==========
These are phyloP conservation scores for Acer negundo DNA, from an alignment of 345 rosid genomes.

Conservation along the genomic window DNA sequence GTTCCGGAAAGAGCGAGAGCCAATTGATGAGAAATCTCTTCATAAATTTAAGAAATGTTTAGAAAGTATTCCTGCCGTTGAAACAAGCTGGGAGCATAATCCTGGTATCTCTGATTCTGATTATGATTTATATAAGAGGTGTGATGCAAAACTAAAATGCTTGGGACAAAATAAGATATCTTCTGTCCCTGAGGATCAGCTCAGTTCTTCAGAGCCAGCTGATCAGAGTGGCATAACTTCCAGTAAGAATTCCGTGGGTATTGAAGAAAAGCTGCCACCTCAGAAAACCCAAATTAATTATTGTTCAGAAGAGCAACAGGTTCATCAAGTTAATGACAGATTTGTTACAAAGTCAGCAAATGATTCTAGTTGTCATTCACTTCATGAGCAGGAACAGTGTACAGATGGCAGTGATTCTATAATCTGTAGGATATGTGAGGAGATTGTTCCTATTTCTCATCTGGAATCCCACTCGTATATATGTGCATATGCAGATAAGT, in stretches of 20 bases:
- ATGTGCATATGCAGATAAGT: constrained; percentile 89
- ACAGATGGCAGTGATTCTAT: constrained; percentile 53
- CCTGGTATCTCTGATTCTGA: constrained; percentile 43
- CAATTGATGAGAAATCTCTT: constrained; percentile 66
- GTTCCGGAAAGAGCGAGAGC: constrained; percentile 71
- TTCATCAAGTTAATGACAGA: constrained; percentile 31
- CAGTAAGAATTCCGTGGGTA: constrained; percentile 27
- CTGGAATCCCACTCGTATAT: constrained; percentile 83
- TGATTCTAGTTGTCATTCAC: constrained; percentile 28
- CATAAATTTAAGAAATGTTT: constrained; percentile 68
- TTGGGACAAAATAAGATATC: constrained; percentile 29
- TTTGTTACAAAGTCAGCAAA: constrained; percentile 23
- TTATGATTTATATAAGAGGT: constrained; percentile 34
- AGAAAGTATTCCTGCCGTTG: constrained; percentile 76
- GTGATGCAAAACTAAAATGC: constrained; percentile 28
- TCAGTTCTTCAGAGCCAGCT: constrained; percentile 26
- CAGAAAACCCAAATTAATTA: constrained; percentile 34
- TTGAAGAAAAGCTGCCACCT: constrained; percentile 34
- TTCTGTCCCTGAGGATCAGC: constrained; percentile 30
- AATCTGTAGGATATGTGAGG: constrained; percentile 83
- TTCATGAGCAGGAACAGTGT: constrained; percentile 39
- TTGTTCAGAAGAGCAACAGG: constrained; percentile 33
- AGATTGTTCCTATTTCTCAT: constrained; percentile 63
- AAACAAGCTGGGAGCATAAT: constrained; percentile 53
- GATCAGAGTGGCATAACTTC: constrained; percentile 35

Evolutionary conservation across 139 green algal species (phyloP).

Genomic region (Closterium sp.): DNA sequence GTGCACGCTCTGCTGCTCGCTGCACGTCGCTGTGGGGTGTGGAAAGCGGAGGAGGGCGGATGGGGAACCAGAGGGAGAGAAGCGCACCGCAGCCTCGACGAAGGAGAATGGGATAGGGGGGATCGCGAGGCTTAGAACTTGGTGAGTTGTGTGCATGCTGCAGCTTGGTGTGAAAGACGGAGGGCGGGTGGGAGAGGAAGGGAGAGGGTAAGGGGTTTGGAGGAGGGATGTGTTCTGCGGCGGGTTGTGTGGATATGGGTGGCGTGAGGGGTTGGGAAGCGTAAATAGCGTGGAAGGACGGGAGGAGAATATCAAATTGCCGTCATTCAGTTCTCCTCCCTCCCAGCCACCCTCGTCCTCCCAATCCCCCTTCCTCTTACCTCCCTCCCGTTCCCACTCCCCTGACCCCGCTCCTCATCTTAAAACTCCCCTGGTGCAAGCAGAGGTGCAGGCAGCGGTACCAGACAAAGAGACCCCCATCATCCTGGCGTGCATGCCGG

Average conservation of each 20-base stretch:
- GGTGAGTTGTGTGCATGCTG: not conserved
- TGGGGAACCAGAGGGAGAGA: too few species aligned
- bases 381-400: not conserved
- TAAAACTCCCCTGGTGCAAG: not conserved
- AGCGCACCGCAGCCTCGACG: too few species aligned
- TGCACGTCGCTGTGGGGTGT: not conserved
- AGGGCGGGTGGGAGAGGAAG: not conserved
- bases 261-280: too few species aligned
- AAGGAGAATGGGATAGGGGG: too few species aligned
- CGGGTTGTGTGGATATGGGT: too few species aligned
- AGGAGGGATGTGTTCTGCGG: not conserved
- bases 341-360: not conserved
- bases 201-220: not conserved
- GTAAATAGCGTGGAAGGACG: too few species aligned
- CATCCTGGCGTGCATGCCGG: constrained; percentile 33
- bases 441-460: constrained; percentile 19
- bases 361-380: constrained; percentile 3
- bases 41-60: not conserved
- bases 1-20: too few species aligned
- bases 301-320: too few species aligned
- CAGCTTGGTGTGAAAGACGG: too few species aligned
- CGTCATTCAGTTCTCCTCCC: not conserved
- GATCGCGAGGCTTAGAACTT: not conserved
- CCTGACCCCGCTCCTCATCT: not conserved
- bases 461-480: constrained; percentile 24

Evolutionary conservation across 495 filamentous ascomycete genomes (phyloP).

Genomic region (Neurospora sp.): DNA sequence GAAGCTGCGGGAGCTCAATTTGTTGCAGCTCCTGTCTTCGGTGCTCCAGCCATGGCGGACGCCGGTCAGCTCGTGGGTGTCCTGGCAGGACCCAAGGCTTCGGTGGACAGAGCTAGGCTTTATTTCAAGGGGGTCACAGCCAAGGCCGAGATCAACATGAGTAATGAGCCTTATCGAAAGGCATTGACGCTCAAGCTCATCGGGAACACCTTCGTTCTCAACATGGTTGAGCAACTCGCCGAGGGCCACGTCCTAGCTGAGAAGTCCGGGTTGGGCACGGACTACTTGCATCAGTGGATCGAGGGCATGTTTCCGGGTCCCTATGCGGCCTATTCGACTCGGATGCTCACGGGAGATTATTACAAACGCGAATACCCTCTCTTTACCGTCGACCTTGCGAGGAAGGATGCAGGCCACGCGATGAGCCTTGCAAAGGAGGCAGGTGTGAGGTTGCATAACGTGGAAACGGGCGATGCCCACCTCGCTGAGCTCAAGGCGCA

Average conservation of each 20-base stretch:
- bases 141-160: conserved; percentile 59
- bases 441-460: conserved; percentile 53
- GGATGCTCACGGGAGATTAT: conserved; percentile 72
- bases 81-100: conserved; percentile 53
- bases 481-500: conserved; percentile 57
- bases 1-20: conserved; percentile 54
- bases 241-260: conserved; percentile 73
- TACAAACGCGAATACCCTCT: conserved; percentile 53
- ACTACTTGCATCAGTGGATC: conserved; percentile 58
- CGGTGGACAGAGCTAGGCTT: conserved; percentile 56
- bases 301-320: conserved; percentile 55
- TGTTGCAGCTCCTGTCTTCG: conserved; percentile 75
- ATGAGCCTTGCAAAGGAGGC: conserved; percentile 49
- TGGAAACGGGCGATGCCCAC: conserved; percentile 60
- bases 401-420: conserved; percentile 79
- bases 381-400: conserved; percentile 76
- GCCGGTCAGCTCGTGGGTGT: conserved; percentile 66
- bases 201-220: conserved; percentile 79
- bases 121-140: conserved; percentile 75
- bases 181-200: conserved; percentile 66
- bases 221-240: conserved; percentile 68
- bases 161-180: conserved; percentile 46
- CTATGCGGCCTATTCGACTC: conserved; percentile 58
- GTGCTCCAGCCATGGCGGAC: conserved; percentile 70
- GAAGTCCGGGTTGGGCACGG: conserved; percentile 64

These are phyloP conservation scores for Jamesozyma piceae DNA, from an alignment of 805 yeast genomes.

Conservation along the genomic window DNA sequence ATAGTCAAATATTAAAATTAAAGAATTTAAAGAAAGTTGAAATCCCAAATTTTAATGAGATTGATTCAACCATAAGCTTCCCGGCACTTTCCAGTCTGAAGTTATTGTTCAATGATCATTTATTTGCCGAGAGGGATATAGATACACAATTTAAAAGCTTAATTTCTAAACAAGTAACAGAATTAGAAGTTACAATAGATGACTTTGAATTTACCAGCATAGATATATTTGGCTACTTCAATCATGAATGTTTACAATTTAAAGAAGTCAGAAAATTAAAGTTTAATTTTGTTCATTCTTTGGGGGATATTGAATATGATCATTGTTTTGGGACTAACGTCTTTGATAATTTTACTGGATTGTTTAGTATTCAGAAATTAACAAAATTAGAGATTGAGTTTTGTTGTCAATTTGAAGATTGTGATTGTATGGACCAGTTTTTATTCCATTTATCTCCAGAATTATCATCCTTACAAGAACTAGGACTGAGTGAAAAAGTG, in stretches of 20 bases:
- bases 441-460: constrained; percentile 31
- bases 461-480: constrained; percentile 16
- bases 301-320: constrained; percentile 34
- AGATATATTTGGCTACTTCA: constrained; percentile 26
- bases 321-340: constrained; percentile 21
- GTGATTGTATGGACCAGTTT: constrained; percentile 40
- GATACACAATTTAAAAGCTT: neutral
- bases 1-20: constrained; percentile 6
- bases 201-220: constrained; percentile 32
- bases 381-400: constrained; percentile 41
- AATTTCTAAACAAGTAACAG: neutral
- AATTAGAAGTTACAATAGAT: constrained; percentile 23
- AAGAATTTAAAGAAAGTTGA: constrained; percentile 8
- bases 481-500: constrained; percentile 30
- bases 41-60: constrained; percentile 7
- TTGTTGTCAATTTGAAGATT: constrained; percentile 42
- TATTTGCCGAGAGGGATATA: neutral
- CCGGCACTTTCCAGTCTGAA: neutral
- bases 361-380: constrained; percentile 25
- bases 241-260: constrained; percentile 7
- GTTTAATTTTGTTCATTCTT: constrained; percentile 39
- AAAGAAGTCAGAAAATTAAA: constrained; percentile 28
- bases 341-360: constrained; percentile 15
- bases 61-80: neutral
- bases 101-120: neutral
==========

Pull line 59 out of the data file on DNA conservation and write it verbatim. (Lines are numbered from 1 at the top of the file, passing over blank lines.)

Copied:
- bases 141-160: conserved; percentile 59